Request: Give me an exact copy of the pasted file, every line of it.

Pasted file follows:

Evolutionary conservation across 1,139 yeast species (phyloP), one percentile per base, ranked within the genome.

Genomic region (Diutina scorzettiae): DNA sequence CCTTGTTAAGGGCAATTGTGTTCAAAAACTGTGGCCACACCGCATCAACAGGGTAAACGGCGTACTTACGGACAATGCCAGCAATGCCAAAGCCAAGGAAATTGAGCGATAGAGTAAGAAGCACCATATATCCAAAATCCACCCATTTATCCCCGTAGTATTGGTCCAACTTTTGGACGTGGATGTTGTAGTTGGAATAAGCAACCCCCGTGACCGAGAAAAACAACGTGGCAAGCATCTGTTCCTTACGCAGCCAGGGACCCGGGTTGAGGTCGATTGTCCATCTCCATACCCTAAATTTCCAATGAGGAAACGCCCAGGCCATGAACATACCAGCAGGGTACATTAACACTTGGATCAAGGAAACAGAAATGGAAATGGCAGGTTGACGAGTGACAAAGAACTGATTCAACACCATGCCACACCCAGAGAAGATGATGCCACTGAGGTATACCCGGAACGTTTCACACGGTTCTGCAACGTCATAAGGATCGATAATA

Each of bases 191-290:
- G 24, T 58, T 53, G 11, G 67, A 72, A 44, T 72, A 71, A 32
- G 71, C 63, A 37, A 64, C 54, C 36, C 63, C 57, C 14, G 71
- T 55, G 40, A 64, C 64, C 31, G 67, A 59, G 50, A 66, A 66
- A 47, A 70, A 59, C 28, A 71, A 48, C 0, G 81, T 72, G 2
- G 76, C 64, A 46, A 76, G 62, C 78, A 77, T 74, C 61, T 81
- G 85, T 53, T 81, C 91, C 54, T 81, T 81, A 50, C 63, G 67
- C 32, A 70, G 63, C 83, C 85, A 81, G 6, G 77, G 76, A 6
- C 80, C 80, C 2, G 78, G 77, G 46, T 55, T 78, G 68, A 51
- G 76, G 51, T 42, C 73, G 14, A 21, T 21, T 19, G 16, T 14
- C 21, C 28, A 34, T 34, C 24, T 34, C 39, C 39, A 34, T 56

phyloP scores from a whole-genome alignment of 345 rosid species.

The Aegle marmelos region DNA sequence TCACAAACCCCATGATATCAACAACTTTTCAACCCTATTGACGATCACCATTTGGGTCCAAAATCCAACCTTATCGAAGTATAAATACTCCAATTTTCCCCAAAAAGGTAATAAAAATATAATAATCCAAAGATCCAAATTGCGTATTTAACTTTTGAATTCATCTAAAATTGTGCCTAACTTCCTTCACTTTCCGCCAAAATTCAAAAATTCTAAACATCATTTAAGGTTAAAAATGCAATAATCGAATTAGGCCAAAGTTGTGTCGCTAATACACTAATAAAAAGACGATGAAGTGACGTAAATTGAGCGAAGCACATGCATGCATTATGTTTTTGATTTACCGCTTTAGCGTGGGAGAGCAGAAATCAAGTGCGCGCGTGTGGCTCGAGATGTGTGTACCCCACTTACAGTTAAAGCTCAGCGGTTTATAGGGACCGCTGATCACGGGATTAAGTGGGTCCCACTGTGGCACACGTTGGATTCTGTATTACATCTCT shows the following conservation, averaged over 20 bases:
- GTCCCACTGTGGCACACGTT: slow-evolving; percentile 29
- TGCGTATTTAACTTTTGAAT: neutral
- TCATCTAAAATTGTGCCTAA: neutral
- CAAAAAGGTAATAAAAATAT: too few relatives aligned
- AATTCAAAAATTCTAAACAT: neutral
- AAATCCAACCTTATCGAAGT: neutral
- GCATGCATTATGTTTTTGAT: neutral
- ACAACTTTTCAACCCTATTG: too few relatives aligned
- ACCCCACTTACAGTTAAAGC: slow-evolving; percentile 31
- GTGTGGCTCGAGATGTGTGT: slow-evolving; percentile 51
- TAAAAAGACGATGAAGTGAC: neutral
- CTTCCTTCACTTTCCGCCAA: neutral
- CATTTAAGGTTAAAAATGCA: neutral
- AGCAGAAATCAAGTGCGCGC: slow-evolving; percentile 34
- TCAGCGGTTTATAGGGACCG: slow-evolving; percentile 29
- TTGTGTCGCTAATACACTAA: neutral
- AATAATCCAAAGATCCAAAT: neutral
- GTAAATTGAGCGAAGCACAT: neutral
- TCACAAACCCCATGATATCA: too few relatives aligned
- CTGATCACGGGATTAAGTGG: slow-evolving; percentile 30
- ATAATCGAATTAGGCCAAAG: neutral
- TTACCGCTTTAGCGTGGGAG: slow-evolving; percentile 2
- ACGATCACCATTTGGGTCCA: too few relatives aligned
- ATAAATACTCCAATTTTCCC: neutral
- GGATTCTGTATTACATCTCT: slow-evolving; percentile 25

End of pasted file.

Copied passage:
Evolutionary conservation across 1,139 yeast species (phyloP), one percentile per base, ranked within the genome.

Genomic region (Diutina scorzettiae): DNA sequence CCTTGTTAAGGGCAATTGTGTTCAAAAACTGTGGCCACACCGCATCAACAGGGTAAACGGCGTACTTACGGACAATGCCAGCAATGCCAAAGCCAAGGAAATTGAGCGATAGAGTAAGAAGCACCATATATCCAAAATCCACCCATTTATCCCCGTAGTATTGGTCCAACTTTTGGACGTGGATGTTGTAGTTGGAATAAGCAACCCCCGTGACCGAGAAAAACAACGTGGCAAGCATCTGTTCCTTACGCAGCCAGGGACCCGGGTTGAGGTCGATTGTCCATCTCCATACCCTAAATTTCCAATGAGGAAACGCCCAGGCCATGAACATACCAGCAGGGTACATTAACACTTGGATCAAGGAAACAGAAATGGAAATGGCAGGTTGACGAGTGACAAAGAACTGATTCAACACCATGCCACACCCAGAGAAGATGATGCCACTGAGGTATACCCGGAACGTTTCACACGGTTCTGCAACGTCATAAGGATCGATAATA

Each of bases 191-290:
- G 24, T 58, T 53, G 11, G 67, A 72, A 44, T 72, A 71, A 32
- G 71, C 63, A 37, A 64, C 54, C 36, C 63, C 57, C 14, G 71
- T 55, G 40, A 64, C 64, C 31, G 67, A 59, G 50, A 66, A 66
- A 47, A 70, A 59, C 28, A 71, A 48, C 0, G 81, T 72, G 2
- G 76, C 64, A 46, A 76, G 62, C 78, A 77, T 74, C 61, T 81
- G 85, T 53, T 81, C 91, C 54, T 81, T 81, A 50, C 63, G 67
- C 32, A 70, G 63, C 83, C 85, A 81, G 6, G 77, G 76, A 6
- C 80, C 80, C 2, G 78, G 77, G 46, T 55, T 78, G 68, A 51
- G 76, G 51, T 42, C 73, G 14, A 21, T 21, T 19, G 16, T 14
- C 21, C 28, A 34, T 34, C 24, T 34, C 39, C 39, A 34, T 56

phyloP scores from a whole-genome alignment of 345 rosid species.

The Aegle marmelos region DNA sequence TCACAAACCCCATGATATCAACAACTTTTCAACCCTATTGACGATCACCATTTGGGTCCAAAATCCAACCTTATCGAAGTATAAATACTCCAATTTTCCCCAAAAAGGTAATAAAAATATAATAATCCAAAGATCCAAATTGCGTATTTAACTTTTGAATTCATCTAAAATTGTGCCTAACTTCCTTCACTTTCCGCCAAAATTCAAAAATTCTAAACATCATTTAAGGTTAAAAATGCAATAATCGAATTAGGCCAAAGTTGTGTCGCTAATACACTAATAAAAAGACGATGAAGTGACGTAAATTGAGCGAAGCACATGCATGCATTATGTTTTTGATTTACCGCTTTAGCGTGGGAGAGCAGAAATCAAGTGCGCGCGTGTGGCTCGAGATGTGTGTACCCCACTTACAGTTAAAGCTCAGCGGTTTATAGGGACCGCTGATCACGGGATTAAGTGGGTCCCACTGTGGCACACGTTGGATTCTGTATTACATCTCT shows the following conservation, averaged over 20 bases:
- GTCCCACTGTGGCACACGTT: slow-evolving; percentile 29
- TGCGTATTTAACTTTTGAAT: neutral
- TCATCTAAAATTGTGCCTAA: neutral
- CAAAAAGGTAATAAAAATAT: too few relatives aligned
- AATTCAAAAATTCTAAACAT: neutral
- AAATCCAACCTTATCGAAGT: neutral
- GCATGCATTATGTTTTTGAT: neutral
- ACAACTTTTCAACCCTATTG: too few relatives aligned
- ACCCCACTTACAGTTAAAGC: slow-evolving; percentile 31
- GTGTGGCTCGAGATGTGTGT: slow-evolving; percentile 51
- TAAAAAGACGATGAAGTGAC: neutral
- CTTCCTTCACTTTCCGCCAA: neutral
- CATTTAAGGTTAAAAATGCA: neutral
- AGCAGAAATCAAGTGCGCGC: slow-evolving; percentile 34
- TCAGCGGTTTATAGGGACCG: slow-evolving; percentile 29
- TTGTGTCGCTAATACACTAA: neutral
- AATAATCCAAAGATCCAAAT: neutral
- GTAAATTGAGCGAAGCACAT: neutral
- TCACAAACCCCATGATATCA: too few relatives aligned
- CTGATCACGGGATTAAGTGG: slow-evolving; percentile 30
- ATAATCGAATTAGGCCAAAG: neutral
- TTACCGCTTTAGCGTGGGAG: slow-evolving; percentile 2
- ACGATCACCATTTGGGTCCA: too few relatives aligned
- ATAAATACTCCAATTTTCCC: neutral
- GGATTCTGTATTACATCTCT: slow-evolving; percentile 25